Is this a situation where the blogosphere has merely given artists the ability to go tit for tat online?

Do critics feel that is unfair since artists are not held to the same standards of expression critics are?

Or is that an assumption?... that critics in this environment should even have standards for expression?

Bloggers often make corrections in our comments... use our comments as a postscript... are media outlets allowed to do the same?

if it is ok for someone who works or writes exclusively online, is it ok for another who receives financial compensation for print and digital media?

I know for a fact that there are reviewers out there that on occasion want to address a criticism of their criticism (no names) but the 'professional' ones don't... is that merely due to the issue of public appearances... or do journalists have something to 'lose' by even acknowledging the blogsphere as an alternative to their perspectives?

Tony Adams said...

If memory serves me right the salon idea was less about the format and more about the gathering. The sense of being a victim is often lessened if you can see the struggles of the other half.

I think we are going through a period of massive change. Yes, there are folks actively resisting it.

Some artists have been furious at the mere idea of other artists (or any non-critic) writing about a show online.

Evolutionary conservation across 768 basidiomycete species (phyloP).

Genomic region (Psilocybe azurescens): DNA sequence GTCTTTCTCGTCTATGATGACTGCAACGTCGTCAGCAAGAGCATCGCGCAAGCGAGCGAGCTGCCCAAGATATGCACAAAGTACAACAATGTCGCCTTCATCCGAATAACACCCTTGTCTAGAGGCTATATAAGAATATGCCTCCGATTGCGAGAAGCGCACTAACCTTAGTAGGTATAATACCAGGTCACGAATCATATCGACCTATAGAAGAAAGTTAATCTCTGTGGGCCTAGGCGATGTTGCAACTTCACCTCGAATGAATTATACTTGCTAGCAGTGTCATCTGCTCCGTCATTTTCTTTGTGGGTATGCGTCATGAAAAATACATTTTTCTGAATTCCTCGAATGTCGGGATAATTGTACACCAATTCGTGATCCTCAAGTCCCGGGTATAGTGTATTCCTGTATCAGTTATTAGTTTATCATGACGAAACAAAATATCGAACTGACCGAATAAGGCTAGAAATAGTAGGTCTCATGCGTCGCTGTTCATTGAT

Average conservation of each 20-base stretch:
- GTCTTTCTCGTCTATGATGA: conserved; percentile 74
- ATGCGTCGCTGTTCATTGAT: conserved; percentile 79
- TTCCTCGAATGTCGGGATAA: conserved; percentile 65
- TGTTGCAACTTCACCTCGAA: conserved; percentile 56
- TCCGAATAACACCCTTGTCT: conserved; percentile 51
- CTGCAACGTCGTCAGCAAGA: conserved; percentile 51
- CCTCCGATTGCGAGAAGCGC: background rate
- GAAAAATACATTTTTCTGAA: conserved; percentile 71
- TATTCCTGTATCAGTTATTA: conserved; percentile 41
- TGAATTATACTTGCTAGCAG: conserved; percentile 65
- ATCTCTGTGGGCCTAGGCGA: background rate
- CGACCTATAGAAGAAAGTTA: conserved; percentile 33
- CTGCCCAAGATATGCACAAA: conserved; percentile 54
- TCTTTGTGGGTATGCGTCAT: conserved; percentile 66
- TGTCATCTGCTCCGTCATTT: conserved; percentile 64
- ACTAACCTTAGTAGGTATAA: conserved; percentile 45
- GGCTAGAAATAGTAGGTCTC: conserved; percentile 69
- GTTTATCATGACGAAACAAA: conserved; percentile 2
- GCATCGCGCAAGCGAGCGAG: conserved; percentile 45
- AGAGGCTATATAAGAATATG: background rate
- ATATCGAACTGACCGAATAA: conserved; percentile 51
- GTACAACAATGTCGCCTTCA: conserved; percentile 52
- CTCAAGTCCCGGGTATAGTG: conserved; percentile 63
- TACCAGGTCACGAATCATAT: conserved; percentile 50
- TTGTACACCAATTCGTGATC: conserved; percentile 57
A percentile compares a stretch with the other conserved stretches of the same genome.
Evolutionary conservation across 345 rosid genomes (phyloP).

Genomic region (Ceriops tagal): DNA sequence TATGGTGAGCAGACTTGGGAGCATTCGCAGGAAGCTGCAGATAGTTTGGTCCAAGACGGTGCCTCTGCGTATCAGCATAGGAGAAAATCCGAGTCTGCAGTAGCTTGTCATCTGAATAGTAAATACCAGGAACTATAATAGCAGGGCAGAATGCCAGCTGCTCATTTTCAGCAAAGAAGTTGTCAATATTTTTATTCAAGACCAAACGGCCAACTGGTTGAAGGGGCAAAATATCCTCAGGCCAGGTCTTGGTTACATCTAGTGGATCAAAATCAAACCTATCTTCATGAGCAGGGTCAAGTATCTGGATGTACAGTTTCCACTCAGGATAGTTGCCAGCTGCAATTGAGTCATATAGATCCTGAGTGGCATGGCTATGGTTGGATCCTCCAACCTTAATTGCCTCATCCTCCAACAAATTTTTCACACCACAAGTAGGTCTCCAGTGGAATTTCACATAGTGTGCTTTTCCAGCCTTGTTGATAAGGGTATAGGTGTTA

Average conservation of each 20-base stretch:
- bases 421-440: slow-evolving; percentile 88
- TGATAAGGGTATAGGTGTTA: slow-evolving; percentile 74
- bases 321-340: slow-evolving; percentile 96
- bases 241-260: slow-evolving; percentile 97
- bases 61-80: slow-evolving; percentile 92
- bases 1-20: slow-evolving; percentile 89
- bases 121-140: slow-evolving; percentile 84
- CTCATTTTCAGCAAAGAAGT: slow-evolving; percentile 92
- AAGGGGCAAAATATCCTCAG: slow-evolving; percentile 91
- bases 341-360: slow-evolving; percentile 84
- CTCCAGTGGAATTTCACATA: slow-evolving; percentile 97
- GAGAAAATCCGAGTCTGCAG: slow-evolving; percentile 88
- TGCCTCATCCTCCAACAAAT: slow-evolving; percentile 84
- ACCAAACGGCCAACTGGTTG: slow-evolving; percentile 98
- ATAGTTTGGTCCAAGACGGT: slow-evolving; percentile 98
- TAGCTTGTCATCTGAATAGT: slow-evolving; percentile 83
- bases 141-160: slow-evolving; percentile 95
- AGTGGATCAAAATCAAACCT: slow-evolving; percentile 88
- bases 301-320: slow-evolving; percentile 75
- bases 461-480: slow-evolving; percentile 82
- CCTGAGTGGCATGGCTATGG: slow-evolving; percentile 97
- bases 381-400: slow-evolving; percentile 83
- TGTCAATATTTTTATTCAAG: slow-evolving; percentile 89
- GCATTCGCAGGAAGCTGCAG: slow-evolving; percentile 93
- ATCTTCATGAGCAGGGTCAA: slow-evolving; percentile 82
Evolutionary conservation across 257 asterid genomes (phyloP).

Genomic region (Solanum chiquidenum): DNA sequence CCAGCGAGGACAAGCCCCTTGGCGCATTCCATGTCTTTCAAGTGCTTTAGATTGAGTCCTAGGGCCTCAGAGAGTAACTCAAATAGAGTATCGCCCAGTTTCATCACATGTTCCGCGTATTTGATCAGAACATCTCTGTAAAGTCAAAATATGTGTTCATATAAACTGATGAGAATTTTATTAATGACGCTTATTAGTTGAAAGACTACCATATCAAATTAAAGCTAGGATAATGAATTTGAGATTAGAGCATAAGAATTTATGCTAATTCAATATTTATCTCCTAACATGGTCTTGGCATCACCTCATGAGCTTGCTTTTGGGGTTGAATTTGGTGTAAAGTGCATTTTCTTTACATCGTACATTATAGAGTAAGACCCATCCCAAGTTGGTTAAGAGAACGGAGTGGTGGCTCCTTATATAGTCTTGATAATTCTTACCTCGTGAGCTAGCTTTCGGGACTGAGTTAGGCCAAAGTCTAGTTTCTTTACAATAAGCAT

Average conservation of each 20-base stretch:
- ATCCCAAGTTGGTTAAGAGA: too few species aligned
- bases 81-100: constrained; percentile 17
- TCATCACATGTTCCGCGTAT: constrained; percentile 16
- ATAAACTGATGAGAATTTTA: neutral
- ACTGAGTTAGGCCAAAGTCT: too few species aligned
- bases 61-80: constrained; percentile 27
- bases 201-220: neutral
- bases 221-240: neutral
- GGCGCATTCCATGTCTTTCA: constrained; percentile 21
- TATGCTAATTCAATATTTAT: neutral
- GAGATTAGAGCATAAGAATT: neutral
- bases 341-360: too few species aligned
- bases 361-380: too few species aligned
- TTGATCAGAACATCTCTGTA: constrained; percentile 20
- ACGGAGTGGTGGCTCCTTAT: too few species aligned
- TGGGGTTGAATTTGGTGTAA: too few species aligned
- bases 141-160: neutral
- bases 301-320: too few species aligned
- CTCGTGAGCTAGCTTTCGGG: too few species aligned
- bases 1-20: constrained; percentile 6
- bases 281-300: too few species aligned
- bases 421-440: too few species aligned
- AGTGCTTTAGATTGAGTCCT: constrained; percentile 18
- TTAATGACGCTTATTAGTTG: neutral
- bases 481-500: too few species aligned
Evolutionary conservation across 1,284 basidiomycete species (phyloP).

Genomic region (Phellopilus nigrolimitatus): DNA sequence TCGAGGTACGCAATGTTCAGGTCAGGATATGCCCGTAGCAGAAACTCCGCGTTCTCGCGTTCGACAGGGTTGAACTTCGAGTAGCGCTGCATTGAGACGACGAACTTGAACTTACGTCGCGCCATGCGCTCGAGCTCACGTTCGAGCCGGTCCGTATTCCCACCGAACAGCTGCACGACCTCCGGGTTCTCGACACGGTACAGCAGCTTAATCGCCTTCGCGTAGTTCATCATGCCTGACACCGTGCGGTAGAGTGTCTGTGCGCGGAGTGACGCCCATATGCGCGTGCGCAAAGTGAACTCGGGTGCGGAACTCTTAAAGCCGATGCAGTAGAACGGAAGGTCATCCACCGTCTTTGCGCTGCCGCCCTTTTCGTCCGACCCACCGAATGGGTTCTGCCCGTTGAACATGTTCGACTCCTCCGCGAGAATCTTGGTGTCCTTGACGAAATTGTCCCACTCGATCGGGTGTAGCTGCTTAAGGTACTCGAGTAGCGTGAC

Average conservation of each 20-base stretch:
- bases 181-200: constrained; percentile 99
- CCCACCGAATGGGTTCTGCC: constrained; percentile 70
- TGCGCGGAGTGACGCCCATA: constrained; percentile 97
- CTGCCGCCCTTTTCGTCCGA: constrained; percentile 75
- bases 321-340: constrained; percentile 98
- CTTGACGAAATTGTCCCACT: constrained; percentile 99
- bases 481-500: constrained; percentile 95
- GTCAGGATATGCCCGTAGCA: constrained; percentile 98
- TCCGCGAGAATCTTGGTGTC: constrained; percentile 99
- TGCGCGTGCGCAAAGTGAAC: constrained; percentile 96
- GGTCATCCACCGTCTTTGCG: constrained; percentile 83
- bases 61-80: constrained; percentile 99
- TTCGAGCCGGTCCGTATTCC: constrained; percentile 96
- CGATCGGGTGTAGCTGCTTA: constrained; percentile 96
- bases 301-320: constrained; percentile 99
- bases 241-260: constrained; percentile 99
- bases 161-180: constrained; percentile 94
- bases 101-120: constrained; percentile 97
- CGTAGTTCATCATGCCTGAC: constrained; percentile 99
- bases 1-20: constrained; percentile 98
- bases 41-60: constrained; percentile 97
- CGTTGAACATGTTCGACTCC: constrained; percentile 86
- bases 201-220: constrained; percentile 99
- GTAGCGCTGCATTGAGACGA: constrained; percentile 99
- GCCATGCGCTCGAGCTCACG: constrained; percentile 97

Their line of thinking is only a critic has the right to write about a work. Other artists are much more open about it.

Companies in industries across the board are struggling with the fact that they can no longer control the conversation. Some have fared better than others.

I think online's still a new format that a lot of people are finding their way in it.

Some critics that write online treat a blog more like a news wire, like Chris Jones. Some blog themselves like Kris Vire. Some participate in online conversations but don't actively write online themselves like Kerry. Venus Zarris does reviews online in addition to what she does in print. Some, like Hedy Weiss, have no real online presence other than print stories also published on their site.

I don't know of any publication that has it completely figured out. The print business model is just as screwed as the theatre business model.

"my instinct is that there are some (not all) critics out there that feel they have something to lose and that it is only a matter of time before the blogosphere does it."

There is some truth to that, but as reports on journalism have turned into daily roll calls of layoffs being announced, the Blogosphere and Craig's List are easy targets. Much like the corporate model and subscriptions are for artists.

But I think the easy targets are often the ones that have the least to do with the actual problem.

Lindsay Price said...

It's all about control and change isn't it. People (in general) don't like to lose control, nor do they like the status quo to change.

Change will happen, and has to happen. To live in an ivory tower, to say that one group has no right to write about another means nothing in the long run. Because the ground rules will shift beneath their feet whether they like it or not.

It's going to be an interesting few years...